Our evening lecture on 11th June, 1944 - Year of Decision, was constructed on such a vast scale by Johan van den Berg, that the Scribe finds it impossible to do it justice in the limited space of our Newsletter. Anyone who wishes to once again enjoy Johan's talk, may borrow the voice tapes from the Scribe, or ask for a copy of the complete text from Johan.
The main chapters of the presentation revolved around the operational deployment of paratroopers and airborne forces. At the beginning of 1944 the tide of war had turned at last in favour of the Allies, and the combined assault on Fortress Europe could go ahead.
The first battle in January 1944, in which paratroopers were involved, although in an infantry role, was on Monte Cassino in Central Italy and it lasted for almost a month. It failed through a combination of furious German defence and atrocious winter conditions. Allied losses were heavy. The second battle, trying to dislodge the Germans from positions on the slopes of the mountain and in the ruins of the monastery during February, also failed. The third battle, preceded by a bombardment from the air and shells from the ground, damaged the village badly, but developed into a stalemate at the end of March. All during April more troops and their guns were massed to attack, and on 11th May the entire allied front opened fire. This time nothing was left standing, and when, at last, allied troops entered the monastery ruins, the mountain top was deserted, except a handful of German wounded. Otherwise it was a place of the dead, resembling a churned up WW I battlefield.
With the numbers of US-manufactured aircraft and gliders for airborne attacks steadily increasing, the stage was set for massive air drops in the west of Europe, i.e. Operation Overlord. A vast number of operational plans were devised in the following two months by Allied Generals and their staffs on how and where to invade, and where and how to drop the divisions plus guns, ammunition and tanks, plus all the necessary equipment, and how to transport them inland.
It was 5th June, when at last the Invasion began, and despite all the grand-scale planning, things went disastrously wrong in places and execution of plans was scrappy. It had perhaps not been sufficiently anticipated that carrying out mass paratroop drops required extended training periods, an iron hand from the top, and, even more important, a lot of luck.
Another fact was underrating the German resolve to fight and to defend their positions to the last, although not everywhere. That depended on the moral of the units involved of whom some had been thrown together at short notice.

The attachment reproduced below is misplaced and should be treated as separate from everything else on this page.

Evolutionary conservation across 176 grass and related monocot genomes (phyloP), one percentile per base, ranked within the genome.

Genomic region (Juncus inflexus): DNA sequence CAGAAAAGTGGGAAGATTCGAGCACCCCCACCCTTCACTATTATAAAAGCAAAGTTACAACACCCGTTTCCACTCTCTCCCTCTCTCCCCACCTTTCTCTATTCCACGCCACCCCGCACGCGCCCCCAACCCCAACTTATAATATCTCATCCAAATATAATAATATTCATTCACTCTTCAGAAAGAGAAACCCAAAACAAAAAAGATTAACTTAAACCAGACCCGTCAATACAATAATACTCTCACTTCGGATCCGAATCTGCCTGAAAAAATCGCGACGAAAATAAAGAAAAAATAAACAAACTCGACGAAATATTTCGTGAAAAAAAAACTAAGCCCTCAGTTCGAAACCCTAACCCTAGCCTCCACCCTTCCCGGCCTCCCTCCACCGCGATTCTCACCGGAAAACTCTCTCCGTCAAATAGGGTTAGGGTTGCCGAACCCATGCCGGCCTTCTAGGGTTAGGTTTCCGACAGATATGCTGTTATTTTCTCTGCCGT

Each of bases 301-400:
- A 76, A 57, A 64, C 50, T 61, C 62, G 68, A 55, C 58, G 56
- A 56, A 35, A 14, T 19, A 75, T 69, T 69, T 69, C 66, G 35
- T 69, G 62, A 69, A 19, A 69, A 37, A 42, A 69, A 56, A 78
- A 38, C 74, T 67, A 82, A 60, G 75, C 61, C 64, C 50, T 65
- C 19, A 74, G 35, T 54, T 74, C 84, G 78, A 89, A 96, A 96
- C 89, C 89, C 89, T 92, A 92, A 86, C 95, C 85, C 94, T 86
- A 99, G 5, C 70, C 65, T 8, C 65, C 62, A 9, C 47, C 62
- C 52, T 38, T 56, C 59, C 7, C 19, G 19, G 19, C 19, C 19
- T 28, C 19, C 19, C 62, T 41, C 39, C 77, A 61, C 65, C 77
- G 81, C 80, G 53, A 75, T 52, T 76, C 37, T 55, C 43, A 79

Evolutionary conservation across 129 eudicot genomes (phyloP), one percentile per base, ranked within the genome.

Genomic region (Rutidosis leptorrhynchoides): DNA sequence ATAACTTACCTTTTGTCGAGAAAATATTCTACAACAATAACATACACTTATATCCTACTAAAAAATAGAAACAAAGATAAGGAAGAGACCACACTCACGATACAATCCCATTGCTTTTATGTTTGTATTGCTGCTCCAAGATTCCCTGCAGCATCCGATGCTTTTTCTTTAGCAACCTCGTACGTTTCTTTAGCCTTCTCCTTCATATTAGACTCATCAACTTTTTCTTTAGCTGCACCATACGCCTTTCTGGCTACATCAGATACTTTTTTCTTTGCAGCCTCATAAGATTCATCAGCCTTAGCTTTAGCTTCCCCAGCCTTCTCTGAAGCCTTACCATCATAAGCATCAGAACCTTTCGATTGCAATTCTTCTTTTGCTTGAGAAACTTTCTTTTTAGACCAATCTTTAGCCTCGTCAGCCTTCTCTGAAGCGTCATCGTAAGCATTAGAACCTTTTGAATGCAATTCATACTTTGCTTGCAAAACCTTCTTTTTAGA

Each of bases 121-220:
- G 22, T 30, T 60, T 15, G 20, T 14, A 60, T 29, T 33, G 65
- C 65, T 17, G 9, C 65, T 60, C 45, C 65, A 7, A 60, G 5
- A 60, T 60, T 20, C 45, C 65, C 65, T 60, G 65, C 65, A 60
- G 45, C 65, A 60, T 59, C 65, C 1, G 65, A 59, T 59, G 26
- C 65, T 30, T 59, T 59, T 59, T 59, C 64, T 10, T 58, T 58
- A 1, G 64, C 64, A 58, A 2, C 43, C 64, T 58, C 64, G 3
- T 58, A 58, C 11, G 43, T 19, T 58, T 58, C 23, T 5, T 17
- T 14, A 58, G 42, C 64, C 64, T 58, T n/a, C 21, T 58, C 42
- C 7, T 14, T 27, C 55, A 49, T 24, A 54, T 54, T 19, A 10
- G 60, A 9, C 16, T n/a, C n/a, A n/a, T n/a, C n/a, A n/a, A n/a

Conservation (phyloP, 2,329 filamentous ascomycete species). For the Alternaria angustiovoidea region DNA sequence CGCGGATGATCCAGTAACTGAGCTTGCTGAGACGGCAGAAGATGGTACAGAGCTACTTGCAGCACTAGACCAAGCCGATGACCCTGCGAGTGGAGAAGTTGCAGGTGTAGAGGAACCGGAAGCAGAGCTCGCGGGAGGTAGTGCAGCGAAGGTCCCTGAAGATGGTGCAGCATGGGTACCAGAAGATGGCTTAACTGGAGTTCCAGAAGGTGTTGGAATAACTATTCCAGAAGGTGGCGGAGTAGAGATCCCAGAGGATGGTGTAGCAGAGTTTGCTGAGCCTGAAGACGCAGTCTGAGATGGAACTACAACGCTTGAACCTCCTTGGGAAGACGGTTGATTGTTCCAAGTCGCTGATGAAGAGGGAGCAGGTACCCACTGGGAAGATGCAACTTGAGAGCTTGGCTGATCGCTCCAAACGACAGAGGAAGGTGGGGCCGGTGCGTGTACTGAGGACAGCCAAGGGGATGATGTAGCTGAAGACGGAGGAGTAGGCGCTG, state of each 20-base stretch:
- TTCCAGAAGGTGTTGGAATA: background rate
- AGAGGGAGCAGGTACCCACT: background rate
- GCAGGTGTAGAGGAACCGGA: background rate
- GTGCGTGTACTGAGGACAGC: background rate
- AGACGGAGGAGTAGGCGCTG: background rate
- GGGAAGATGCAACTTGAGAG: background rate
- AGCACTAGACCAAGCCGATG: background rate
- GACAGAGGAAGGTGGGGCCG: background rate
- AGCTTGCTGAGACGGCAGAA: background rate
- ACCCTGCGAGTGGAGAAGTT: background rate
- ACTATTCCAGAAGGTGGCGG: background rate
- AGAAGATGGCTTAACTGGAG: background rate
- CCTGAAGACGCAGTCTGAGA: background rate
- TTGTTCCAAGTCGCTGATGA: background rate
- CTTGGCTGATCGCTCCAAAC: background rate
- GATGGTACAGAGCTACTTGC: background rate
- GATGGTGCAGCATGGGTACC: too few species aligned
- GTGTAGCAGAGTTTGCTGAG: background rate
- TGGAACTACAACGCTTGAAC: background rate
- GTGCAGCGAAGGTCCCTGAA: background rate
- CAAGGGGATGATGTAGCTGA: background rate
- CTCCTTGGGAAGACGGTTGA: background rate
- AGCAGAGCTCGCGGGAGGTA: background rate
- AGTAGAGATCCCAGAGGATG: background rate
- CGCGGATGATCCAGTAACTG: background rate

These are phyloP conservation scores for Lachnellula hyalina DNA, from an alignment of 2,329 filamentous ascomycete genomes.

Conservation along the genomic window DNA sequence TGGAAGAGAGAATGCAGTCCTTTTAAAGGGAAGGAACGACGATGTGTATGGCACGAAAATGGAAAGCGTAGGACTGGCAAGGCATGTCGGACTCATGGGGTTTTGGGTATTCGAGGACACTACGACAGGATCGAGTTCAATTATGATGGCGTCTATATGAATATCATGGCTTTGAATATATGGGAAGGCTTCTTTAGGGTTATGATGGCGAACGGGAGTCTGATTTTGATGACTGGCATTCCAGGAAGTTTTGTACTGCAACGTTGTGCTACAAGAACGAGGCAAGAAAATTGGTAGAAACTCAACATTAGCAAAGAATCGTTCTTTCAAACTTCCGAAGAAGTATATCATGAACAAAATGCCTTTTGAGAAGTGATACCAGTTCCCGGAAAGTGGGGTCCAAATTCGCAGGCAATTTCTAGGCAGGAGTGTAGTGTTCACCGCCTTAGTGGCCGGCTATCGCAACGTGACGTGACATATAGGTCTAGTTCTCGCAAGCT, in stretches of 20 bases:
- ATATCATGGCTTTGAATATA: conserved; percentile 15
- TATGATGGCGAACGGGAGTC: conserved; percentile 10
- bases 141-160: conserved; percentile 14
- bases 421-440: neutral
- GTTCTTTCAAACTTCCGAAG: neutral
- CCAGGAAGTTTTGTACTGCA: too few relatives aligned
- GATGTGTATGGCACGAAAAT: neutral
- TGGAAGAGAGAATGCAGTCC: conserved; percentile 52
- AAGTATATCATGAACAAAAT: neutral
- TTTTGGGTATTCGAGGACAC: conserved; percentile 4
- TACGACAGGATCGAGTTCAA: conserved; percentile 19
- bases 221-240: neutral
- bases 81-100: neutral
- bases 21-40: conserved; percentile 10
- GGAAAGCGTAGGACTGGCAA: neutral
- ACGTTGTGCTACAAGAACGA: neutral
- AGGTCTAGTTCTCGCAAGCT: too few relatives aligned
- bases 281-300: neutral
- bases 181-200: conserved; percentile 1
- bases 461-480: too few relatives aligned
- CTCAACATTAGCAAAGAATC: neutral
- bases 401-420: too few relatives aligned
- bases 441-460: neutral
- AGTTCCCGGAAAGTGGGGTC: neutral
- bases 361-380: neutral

Where the Allies met seasoned German units, losses mounted considerably. There were exceptions. Glider landings inside French territory to secure bridges went like clockwork, misfortune befell others and, if the numbers of soldiers involved in Operation Overlord had been less, the drops would have achieved nothing.
Operation Market Garden that followed soon afterwards, could not be described as a success, it suffered from even more faults than previous plans, but then - hindsight is flawless and acknowledged as the only perfect science.
The large audience enjoyed Johan's talk immensely, and it is hoped that he can be persuaded to present part II of his presentation in a few month's time, since he has a vast store of details assembled to carry on.
P.A. System: Fellow member Geoffrey Mangin has advised the Society that he would like to retire from his post as PA Operator and hand over to someone else. Anyone interested is asked to contact the Scribe.
Subscriptions: There are a few subscriptions still outstanding. Would members, who have not yet paid, kindly do so.
Audio Tapes on the last few Lectures can be borrowed from the Scribe.
Boer War - SWA and SA History: Mr.André Martignalia has researched these subjects, especially the foreign contingents who fought on the side of the Boer Forces, (Italians in Natal). Anyone interested can phone him at 021-671-3593.
Meetings are held on the 2nd Thursday of each month, except December, at 8 pm (20:00) in the Recreation Room of the SA LEGION'S ROSEDALE COMPLEX, Lower Nursery Road (off Alma Road), opposite Rosebank Railway Station, below the line. SECURE PARKING inside the premises. All Visitors welcome. Tea and biscuits will be served.
Jochen (John) Mahncke, Vice-Chairman/Scribe, (021)797-5167